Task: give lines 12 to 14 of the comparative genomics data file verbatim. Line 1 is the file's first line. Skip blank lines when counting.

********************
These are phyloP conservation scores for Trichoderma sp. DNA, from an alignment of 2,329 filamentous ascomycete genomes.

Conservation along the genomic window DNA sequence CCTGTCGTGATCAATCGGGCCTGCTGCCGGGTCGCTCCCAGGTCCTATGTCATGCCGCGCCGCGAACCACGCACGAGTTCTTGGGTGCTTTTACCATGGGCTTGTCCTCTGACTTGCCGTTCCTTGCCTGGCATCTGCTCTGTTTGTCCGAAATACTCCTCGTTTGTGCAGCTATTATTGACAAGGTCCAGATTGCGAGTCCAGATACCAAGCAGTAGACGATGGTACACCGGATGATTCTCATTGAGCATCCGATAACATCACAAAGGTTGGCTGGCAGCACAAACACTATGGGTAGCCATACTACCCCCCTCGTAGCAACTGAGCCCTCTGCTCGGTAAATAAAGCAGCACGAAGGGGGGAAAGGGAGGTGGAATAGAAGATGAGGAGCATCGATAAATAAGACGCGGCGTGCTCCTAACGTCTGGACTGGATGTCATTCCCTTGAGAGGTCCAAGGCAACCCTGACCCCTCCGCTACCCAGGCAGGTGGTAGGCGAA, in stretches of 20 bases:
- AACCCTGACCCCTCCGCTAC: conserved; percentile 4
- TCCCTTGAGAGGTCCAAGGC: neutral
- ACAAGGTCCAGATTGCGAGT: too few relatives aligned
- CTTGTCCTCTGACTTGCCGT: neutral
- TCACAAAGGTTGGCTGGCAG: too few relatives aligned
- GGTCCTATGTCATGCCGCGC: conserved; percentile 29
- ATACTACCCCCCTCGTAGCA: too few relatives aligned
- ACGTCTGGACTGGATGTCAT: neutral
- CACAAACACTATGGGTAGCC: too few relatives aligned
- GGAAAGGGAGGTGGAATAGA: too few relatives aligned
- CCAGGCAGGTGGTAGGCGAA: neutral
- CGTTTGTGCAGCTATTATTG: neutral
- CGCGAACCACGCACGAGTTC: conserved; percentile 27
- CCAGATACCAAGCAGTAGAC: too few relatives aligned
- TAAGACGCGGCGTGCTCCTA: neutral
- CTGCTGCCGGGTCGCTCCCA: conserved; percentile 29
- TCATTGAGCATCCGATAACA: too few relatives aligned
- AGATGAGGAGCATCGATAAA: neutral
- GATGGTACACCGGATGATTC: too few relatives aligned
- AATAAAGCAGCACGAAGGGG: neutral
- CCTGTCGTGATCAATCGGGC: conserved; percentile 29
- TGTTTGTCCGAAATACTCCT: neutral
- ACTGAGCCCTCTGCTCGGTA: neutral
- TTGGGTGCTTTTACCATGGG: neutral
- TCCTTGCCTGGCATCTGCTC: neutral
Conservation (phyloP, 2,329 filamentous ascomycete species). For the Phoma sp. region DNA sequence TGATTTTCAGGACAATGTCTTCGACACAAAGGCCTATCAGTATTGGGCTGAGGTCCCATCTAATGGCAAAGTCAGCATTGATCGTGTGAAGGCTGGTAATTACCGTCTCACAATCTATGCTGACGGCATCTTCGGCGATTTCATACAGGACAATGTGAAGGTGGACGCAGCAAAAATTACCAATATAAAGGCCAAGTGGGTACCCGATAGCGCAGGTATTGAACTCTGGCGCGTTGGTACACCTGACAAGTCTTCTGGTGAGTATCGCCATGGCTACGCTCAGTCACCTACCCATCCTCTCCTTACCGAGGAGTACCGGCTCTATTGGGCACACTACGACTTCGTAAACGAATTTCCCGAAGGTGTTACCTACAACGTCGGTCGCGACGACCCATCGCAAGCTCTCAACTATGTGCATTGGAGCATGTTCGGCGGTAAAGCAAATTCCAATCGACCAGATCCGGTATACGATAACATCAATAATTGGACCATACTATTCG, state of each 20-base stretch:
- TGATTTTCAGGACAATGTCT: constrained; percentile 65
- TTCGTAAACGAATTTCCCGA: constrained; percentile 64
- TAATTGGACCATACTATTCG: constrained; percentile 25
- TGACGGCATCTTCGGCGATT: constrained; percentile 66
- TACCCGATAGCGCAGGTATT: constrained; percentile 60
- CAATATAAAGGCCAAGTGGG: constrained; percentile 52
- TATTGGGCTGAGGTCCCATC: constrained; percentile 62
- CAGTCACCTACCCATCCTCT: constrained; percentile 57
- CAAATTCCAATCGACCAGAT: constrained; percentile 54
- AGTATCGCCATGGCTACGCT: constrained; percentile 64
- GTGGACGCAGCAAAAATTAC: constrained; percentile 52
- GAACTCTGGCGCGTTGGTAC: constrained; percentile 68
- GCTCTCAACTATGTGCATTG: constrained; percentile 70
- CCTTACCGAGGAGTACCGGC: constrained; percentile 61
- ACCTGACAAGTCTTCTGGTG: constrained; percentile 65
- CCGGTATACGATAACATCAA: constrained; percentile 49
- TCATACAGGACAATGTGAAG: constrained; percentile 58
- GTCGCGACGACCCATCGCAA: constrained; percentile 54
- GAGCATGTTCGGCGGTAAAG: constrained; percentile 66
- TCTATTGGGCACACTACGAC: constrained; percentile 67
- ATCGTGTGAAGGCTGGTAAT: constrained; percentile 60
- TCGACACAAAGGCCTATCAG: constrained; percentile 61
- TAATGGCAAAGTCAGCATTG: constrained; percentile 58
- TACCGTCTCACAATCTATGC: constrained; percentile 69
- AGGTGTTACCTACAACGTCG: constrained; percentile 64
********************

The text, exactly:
- GGAAAGGGAGGTGGAATAGA: too few relatives aligned
- CCAGGCAGGTGGTAGGCGAA: neutral
- CGTTTGTGCAGCTATTATTG: neutral